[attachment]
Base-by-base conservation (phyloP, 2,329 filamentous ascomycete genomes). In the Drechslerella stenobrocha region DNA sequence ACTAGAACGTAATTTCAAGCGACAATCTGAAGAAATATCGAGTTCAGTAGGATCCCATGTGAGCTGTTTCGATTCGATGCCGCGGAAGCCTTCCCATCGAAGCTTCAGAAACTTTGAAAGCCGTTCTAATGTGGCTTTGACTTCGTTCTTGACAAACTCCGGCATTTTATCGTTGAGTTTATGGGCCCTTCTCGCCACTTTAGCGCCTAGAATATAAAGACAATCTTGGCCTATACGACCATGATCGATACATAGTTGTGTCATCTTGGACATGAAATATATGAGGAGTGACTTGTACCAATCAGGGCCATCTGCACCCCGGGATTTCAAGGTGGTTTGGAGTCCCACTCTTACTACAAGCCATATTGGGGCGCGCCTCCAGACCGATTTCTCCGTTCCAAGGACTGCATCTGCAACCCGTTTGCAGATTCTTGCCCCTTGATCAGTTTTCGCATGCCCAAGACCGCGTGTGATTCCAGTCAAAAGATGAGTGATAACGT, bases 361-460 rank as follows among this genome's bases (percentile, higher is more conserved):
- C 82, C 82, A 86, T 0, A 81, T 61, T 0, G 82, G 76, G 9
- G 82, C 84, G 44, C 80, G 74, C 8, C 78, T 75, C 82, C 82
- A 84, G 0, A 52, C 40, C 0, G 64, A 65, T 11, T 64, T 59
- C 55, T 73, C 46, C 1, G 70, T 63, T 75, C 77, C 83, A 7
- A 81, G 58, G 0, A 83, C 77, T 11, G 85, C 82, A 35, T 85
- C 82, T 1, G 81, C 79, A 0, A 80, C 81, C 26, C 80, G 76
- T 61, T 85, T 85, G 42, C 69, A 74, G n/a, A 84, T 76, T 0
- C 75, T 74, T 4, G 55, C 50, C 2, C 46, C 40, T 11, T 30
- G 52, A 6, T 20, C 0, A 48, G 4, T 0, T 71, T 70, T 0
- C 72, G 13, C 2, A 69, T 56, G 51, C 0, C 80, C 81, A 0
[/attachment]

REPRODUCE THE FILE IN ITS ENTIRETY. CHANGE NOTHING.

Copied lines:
Base-by-base conservation (phyloP, 2,329 filamentous ascomycete genomes). In the Drechslerella stenobrocha region DNA sequence ACTAGAACGTAATTTCAAGCGACAATCTGAAGAAATATCGAGTTCAGTAGGATCCCATGTGAGCTGTTTCGATTCGATGCCGCGGAAGCCTTCCCATCGAAGCTTCAGAAACTTTGAAAGCCGTTCTAATGTGGCTTTGACTTCGTTCTTGACAAACTCCGGCATTTTATCGTTGAGTTTATGGGCCCTTCTCGCCACTTTAGCGCCTAGAATATAAAGACAATCTTGGCCTATACGACCATGATCGATACATAGTTGTGTCATCTTGGACATGAAATATATGAGGAGTGACTTGTACCAATCAGGGCCATCTGCACCCCGGGATTTCAAGGTGGTTTGGAGTCCCACTCTTACTACAAGCCATATTGGGGCGCGCCTCCAGACCGATTTCTCCGTTCCAAGGACTGCATCTGCAACCCGTTTGCAGATTCTTGCCCCTTGATCAGTTTTCGCATGCCCAAGACCGCGTGTGATTCCAGTCAAAAGATGAGTGATAACGT, bases 361-460 rank as follows among this genome's bases (percentile, higher is more conserved):
- C 82, C 82, A 86, T 0, A 81, T 61, T 0, G 82, G 76, G 9
- G 82, C 84, G 44, C 80, G 74, C 8, C 78, T 75, C 82, C 82
- A 84, G 0, A 52, C 40, C 0, G 64, A 65, T 11, T 64, T 59
- C 55, T 73, C 46, C 1, G 70, T 63, T 75, C 77, C 83, A 7
- A 81, G 58, G 0, A 83, C 77, T 11, G 85, C 82, A 35, T 85
- C 82, T 1, G 81, C 79, A 0, A 80, C 81, C 26, C 80, G 76
- T 61, T 85, T 85, G 42, C 69, A 74, G n/a, A 84, T 76, T 0
- C 75, T 74, T 4, G 55, C 50, C 2, C 46, C 40, T 11, T 30
- G 52, A 6, T 20, C 0, A 48, G 4, T 0, T 71, T 70, T 0
- C 72, G 13, C 2, A 69, T 56, G 51, C 0, C 80, C 81, A 0